Concert Reviews

UMS Travelogue: Mercuria and the Gem Stars, Zebroids, Bad Luck City, Piña Chulada and more

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At the Irish Rover, Ross Etherton and the Chariots of Judah began its set with an a capella version of its song referencing "John the Revelator." When the band kicked in to "Any Port in a Storm," it became obvious that much of the power of the music that followed came from bassist Jeremy Ziehe and drummer Trevor Morris. Their insistent and flexible rhythms perfectly framed Etherton's songwriting.

But the whole band was in high form, and it was easily the most spirited performance I got to see this day. Part of that was because Etherton is one of the few people playing music around here whose sense of humor and stage persona embody the profane and the sublime in nearly equal measures with the balance tipped toward the latter.

Etherton seemed completely unmindful of looking goofy or silly or uncouth in his facial expressions, just completely caught up in the moment. He was a holy fool, like a precocious child unselfconscious of the impact he was making, and instead put himself out there emotionally regardless of the consequences.

This no more true than in the song about Etherton's grandfather, the devastating "Goodnight Everybody." Etherton wrote some of the saddest, most deeply affecting songs of all time when he was in Red Cloud. "Goodnight Everybody" is a capstone in that wing of his compositional oeuvre. Finishing with a blistering version of "Hot Wyoming Sun," the three guys seemed like Neil Young gone punk or Merle Haggard taking a trip through the same with a side step into noisy psychedelia.

Angular guitar work tempered by upbeat melodics have always been one of the great strengths of Finn Riggins from Boise, Idaho. The group has been one of the consistently best underground rock bands going in terms of its lively performances as well as its impressive musicianship in all its players.

But all of those players seem to know how to mix things up and reconfigure its core sound informed by classical structure as blended with nearly frenetic indie pop with keyboardist Eric Gilbert playing as intensely as guitarist Lisa Simpson and drummer Cameron Bouiss. Finn Riggins has perfected the art of the tasteful build and sonic exuberance.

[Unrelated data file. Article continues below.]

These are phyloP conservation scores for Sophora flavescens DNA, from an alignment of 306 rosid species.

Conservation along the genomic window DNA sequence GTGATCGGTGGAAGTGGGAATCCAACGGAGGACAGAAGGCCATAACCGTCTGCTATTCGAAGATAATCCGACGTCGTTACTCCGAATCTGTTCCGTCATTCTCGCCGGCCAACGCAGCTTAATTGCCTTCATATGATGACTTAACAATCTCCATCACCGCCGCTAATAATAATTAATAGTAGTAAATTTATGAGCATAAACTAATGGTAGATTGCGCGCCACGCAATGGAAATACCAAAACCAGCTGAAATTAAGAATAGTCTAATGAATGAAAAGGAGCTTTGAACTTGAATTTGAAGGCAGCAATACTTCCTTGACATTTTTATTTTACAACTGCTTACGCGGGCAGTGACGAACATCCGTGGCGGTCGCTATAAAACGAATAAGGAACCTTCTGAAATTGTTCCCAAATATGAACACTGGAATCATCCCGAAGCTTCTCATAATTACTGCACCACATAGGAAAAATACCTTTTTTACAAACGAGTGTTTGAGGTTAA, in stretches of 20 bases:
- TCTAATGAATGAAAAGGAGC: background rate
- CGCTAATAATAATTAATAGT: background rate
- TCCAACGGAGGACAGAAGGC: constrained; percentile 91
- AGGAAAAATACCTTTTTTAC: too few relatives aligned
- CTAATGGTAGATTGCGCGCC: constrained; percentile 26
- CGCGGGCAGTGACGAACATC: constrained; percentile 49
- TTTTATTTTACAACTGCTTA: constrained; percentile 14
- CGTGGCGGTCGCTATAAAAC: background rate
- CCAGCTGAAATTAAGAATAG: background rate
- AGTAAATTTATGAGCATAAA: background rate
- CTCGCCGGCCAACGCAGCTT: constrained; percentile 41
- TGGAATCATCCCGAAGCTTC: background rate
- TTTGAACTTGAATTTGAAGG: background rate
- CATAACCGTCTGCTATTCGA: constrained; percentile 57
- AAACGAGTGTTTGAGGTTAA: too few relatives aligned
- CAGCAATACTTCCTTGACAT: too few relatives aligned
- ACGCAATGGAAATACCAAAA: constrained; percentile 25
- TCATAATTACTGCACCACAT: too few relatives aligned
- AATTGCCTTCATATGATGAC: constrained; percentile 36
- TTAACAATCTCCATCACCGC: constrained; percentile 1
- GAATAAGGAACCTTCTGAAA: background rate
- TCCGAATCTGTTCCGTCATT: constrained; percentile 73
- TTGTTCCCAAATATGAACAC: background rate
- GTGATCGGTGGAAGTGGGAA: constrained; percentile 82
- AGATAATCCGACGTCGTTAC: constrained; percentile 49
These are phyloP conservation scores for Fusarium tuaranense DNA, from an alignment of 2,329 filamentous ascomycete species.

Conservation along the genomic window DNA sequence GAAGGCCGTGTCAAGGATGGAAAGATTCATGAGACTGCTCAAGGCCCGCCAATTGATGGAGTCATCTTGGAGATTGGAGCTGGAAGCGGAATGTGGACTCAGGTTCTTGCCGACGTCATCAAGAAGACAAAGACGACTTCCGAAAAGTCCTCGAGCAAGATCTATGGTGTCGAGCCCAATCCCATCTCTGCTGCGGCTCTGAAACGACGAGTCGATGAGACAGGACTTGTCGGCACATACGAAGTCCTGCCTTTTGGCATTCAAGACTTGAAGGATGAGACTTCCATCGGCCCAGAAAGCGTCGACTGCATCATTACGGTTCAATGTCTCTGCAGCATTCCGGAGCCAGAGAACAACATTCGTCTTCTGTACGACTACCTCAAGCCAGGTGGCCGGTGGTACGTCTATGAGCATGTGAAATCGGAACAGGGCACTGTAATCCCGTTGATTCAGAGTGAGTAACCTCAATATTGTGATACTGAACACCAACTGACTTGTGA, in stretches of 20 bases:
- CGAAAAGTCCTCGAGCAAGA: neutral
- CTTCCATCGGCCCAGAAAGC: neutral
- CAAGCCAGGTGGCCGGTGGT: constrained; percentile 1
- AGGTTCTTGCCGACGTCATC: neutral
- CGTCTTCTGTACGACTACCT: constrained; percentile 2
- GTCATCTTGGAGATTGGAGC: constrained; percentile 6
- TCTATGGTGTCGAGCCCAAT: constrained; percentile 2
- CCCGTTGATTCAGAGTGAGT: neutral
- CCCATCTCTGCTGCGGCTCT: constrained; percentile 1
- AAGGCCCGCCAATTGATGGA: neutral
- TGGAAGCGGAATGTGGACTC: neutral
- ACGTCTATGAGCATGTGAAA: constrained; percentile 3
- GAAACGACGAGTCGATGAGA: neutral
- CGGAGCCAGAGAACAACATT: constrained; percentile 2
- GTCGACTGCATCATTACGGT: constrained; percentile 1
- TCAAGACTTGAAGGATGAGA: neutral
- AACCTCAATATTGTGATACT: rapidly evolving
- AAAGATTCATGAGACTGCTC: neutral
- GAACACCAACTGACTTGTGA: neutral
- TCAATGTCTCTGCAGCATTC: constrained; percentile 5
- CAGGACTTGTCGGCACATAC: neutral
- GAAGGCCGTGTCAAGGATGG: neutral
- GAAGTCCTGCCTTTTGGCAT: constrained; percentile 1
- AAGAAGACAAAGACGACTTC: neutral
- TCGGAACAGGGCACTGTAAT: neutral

Before taking off into the night to catch Tollund Men, Hot White, Xander Harris, Vitamins and King Mob elsewhere, I made it over to the South Broadway Christian Church to catch the Raven and the Writing Desk. The beauty and dignity of the setting, like a sound stage, was perfect for Raven, because that band is practically a miniature orchestra as it is, and its lush sound never seems forced; the songs sound like they're written with all members and their sounds in mind and not just adding elements because it would be cool.

Each part of a Raven song seems essential to the overall mood of each, and that was clear here. Julia LiBassi sounded like a jazz singer and that, along with the ability of the band to create thick, organic sounds as well as a melodic ambiance, made Raven's music occasionally feel like Flying Saucer Attack writ large and further into abstract sound. At other times, the outfit sounded like Crime and the City Solution backing Tori Amos if she completely shed her vocal affectations.

Late in the set, Raven brought out a surprise, and perfectly, artfully executed cover of St. Vincent's "Laughing With A Mouth of Blood," which is probably the best song from 2009's Actor. The live version of "The Haunting" deeply lived up to its name, and the set ended with one of the band's finest, "Wooden Lover." This band's always been among the best kept secrets of Denver in its relatively short time together, but this performance made it seem like the sextet was just getting started in more ways than one in 2010.

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Tom Murphy is a writer, visual artist and musician from Aurora, Colorado. He was a prolific music writer for Westword and a documenter of the Denver music scene.